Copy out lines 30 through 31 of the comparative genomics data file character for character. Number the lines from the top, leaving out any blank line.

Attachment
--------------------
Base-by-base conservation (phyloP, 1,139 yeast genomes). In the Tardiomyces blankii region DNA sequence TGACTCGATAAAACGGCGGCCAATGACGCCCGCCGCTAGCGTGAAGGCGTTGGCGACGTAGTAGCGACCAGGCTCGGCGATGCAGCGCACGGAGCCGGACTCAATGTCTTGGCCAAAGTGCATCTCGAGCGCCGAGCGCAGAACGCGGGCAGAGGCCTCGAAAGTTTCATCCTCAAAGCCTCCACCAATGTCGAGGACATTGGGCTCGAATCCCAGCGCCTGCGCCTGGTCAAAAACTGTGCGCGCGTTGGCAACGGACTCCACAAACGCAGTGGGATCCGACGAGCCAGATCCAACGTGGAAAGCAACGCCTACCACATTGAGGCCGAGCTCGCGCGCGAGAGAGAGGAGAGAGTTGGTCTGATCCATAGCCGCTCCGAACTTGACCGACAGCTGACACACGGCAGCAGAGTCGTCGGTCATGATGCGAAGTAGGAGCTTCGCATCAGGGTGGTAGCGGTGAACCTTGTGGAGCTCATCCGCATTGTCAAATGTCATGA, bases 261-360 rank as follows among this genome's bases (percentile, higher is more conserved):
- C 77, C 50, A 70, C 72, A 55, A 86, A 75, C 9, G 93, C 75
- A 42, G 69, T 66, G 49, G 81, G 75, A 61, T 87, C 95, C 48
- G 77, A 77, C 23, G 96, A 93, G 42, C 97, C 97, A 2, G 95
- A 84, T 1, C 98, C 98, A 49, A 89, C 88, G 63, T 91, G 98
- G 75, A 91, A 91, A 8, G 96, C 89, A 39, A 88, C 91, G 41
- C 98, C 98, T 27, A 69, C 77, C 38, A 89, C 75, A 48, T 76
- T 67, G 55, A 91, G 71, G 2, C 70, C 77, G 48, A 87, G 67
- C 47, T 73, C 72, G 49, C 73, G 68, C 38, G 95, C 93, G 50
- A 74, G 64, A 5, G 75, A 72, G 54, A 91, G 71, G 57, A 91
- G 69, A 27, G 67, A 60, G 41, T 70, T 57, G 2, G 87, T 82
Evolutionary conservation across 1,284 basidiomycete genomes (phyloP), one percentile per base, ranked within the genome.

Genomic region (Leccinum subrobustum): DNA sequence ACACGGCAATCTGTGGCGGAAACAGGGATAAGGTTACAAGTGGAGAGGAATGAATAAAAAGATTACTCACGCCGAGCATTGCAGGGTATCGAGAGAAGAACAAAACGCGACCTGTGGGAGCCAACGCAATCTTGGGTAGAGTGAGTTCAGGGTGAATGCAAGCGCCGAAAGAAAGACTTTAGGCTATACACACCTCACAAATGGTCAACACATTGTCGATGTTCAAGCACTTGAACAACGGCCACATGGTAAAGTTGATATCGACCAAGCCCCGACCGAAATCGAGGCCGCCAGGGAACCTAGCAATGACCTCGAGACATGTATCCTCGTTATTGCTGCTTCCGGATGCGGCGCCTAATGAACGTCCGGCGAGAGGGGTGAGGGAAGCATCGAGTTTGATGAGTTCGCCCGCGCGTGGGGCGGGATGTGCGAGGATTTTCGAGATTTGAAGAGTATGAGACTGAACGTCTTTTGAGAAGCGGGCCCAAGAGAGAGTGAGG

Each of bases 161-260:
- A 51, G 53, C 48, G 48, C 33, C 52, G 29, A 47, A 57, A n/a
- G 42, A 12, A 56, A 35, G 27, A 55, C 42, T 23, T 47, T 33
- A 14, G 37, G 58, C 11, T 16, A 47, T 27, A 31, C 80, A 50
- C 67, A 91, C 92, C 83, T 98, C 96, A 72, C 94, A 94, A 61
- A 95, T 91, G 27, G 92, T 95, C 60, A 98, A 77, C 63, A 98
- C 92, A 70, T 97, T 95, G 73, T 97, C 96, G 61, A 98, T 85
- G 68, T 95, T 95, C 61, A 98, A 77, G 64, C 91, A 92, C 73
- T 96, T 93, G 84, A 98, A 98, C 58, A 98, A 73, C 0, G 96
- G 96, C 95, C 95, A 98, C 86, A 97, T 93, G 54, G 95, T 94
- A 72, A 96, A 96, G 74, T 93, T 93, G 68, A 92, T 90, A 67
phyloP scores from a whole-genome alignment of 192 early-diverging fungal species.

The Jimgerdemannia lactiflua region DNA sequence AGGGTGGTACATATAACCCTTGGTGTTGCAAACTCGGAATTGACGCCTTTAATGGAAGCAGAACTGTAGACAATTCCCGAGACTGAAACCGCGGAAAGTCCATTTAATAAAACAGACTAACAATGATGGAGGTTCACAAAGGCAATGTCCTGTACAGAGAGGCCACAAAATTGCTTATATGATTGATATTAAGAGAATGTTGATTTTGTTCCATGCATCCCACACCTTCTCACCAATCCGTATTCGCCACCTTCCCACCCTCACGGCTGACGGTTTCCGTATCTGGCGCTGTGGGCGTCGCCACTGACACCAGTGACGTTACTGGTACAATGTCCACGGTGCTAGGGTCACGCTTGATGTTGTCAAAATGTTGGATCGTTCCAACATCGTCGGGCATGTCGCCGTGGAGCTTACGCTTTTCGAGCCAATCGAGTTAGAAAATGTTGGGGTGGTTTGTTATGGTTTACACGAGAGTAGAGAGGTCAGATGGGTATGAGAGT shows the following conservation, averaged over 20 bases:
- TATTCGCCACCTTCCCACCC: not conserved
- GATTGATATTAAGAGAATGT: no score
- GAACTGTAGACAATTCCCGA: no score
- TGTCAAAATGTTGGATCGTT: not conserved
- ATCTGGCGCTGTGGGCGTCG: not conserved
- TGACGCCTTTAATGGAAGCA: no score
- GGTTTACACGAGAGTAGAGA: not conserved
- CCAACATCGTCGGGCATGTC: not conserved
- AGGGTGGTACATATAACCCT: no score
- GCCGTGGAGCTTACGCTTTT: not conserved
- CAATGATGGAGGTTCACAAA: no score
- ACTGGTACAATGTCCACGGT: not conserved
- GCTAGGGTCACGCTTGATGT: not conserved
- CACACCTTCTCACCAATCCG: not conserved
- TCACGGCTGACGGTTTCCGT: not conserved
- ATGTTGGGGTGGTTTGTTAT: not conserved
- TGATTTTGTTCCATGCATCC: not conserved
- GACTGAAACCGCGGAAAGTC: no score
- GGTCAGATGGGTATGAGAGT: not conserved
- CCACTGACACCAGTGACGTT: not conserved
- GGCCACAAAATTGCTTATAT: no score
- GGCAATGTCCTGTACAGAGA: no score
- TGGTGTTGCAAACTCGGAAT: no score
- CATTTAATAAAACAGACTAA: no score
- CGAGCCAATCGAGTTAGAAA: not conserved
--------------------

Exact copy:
- TGTCAAAATGTTGGATCGTT: not conserved
- ATCTGGCGCTGTGGGCGTCG: not conserved